Jayant Singh Chaudhary is the vice president of the Rashtriya Lok Dal, a regional political party which has its base in western Uttar Pradesh. The RLD was formed in 1996, by Ajit Singh, Jayant’s father, after Ajit broke away from the Janata Dal. Its predecessor was the Lok Dal, founded in 1980, by Chaudhary Charan Singh, Jayant’s grandfather. Charan Singh was a former prime minister of India and a famous farmers’ leader. Since its inception, the RLD has, at various points, allied with the Samajwadi Party, the Bahujan Samaj Party, the Indian National Congress and the Bharatiya Janata Party, and contested legislative council, legislative assembly and Lok Sabha elections from Uttar Pradesh. In 2018, it fielded a candidate for the first time outside of UP, for the Rajasthan assembly elections. Its candidate, Subhash Garg, won and is the party’s sole member of legislative assembly currently. The party’s best performance was in 2009, when it won five seats in the Lok Sabha in alliance with the BJP. Two years later, the RLD broke away from the BJP and joined the Congress-led United Progressive Alliance.
Jayant was the RLD’s member of parliament from Mathura between 2009 and 2014. In 2019, he contested the Lok Sabha elections from Baghpat but lost to the BJP’s Satyapal Singh. He is an alumnus of the London School of Economics and served on Standing Committees on agriculture, finance and ethics during his time in the Lok Sabha. Sunil Kashyap, a reporting fellow at The Caravan, spoke to Jayant about the ongoing farmers’ protests against the three farm laws recently enacted by the BJP government, and the political landscape of UP.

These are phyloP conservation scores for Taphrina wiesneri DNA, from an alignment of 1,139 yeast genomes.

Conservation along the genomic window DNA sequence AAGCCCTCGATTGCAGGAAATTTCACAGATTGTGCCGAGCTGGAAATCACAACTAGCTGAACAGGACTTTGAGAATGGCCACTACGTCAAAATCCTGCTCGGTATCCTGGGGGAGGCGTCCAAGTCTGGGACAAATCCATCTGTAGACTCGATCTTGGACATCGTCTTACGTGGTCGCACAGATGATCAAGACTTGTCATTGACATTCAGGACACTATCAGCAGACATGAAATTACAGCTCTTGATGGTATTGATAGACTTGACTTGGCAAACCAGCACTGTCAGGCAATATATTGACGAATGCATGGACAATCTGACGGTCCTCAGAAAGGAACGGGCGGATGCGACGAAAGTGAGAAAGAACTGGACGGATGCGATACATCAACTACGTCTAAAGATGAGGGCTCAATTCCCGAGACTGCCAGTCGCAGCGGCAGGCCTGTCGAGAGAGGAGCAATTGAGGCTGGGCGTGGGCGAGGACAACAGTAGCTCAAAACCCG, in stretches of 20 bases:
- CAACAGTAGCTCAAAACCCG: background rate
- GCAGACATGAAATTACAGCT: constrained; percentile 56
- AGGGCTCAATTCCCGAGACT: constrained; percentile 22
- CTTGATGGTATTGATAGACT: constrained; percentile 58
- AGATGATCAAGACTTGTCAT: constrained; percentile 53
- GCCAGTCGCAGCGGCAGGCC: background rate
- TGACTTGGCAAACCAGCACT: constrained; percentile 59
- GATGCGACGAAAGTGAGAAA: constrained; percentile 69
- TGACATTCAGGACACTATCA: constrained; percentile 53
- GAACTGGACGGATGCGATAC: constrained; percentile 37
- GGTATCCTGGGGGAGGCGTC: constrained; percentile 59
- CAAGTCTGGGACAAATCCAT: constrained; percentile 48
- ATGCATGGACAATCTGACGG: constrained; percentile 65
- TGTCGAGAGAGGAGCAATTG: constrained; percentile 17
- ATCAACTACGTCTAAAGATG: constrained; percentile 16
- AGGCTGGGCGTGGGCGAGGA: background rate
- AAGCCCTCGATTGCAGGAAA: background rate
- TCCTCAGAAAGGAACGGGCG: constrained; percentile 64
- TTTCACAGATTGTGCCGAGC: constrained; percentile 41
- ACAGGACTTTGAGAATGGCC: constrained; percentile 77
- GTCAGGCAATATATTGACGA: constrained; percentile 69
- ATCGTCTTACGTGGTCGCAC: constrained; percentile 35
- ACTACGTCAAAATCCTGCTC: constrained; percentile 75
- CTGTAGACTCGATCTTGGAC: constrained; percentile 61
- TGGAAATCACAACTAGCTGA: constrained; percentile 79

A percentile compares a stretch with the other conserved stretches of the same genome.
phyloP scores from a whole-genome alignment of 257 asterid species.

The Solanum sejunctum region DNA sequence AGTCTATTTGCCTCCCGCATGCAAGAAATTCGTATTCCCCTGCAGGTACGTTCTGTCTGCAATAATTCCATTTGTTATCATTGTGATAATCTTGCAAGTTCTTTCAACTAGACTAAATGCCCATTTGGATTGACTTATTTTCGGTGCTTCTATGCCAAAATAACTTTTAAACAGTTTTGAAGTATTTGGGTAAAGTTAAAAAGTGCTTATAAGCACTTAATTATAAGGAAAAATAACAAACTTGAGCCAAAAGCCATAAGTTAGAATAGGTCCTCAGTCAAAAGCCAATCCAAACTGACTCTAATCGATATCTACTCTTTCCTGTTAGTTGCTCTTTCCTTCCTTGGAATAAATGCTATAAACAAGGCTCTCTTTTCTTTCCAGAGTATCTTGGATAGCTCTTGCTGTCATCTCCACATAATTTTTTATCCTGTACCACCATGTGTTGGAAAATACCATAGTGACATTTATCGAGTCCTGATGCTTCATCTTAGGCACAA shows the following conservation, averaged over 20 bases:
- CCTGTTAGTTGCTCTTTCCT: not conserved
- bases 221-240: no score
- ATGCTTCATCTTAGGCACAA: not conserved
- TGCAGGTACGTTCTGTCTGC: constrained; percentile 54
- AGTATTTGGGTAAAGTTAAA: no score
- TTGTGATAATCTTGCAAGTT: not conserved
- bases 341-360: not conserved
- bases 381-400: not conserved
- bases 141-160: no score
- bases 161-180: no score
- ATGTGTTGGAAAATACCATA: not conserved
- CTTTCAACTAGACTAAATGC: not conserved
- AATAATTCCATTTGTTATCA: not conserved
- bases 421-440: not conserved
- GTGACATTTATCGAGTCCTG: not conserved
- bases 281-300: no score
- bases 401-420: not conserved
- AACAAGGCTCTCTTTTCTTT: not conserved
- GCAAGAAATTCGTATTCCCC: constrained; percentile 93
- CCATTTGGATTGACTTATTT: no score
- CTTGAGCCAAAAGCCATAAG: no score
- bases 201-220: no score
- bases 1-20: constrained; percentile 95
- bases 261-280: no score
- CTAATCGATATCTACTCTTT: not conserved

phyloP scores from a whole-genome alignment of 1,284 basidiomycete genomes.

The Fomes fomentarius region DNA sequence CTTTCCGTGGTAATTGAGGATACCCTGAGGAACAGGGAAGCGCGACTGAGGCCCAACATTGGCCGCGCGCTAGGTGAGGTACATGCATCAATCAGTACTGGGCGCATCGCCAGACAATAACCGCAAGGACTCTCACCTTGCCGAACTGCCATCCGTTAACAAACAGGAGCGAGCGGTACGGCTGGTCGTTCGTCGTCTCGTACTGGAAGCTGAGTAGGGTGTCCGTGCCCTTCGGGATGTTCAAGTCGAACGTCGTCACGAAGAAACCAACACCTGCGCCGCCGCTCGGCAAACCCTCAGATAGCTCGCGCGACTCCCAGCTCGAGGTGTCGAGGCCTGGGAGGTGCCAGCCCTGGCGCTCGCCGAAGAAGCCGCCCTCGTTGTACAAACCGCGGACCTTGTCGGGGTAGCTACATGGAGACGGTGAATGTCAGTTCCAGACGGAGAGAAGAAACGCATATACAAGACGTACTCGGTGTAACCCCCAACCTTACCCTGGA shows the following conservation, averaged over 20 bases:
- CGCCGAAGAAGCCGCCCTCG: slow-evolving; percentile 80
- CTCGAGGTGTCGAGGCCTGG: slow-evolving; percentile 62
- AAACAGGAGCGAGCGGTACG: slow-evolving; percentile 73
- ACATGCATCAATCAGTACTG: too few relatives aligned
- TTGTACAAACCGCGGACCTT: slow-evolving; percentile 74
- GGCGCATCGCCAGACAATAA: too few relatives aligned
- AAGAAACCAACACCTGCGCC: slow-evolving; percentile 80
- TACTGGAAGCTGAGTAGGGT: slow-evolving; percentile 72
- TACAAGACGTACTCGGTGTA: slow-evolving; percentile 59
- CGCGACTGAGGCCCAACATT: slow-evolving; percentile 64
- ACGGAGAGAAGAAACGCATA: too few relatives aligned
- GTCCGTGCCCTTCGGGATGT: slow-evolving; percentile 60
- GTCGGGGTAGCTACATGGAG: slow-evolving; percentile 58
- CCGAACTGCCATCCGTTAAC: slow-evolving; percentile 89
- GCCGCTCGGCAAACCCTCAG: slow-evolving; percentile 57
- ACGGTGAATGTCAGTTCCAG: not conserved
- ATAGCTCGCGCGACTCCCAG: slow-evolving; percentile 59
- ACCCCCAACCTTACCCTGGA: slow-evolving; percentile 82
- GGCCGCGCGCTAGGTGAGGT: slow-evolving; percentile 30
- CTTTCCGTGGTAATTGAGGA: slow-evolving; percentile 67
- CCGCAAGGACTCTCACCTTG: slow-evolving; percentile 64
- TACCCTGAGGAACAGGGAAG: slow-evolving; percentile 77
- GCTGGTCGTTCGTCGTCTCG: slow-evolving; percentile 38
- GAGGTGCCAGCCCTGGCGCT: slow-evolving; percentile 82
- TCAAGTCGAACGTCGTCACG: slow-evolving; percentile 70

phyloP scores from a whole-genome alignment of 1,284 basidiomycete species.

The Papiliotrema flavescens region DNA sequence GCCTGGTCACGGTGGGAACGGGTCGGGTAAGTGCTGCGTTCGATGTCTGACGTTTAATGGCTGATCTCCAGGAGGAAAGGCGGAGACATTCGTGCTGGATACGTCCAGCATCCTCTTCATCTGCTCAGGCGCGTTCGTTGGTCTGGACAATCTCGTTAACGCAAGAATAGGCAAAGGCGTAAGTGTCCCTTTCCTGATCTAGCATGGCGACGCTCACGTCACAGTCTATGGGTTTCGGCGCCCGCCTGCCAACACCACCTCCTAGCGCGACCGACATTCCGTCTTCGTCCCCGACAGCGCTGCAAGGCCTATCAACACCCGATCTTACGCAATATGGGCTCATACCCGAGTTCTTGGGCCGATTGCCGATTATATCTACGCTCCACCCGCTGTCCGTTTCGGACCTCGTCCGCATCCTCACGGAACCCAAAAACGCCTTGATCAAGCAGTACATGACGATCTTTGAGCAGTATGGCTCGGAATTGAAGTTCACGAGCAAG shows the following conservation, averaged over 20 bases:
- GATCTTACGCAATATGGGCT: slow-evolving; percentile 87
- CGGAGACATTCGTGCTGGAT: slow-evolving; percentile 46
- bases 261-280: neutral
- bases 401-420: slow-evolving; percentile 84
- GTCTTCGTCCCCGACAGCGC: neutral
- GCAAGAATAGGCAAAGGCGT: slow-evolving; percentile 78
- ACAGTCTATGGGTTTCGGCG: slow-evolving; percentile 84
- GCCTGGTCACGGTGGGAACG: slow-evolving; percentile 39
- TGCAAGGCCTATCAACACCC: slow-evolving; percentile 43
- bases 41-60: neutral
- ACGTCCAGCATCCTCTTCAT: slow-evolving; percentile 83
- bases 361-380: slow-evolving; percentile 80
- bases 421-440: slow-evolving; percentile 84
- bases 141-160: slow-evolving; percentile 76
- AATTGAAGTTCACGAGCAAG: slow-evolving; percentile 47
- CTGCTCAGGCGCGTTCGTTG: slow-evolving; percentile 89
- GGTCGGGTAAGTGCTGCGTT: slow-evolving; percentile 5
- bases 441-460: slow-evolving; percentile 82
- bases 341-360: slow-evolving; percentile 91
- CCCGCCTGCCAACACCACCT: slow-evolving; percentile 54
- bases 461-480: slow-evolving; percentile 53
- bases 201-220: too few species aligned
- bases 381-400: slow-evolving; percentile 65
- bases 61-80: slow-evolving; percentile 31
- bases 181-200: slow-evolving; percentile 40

Sunil Kashyap: Can you tell us what the farm laws are and why are farmers so angry that they have taken to the streets? Do you think their demands are justified?
Jayant Singh Chaudhary: The laws have been named after the farmer—this government excels in naming things. But the bills, the reason behind the bills, the haste [with which they were passed]; its motivations have less to do with the farmer and farming. Out of the three laws that were brought in, one of them is called the Farmers (Empowerment and Protection) Agreement on Price Assurance Bill. Neither does it have anything to do with empowerment, nor does it provide any protection and there is nothing about price assurance either. If there was price assurance, then the provision of MSP [Minimum Support Price] would have been a legal guarantee under this law. They do not even mention MSP but they have given it that name.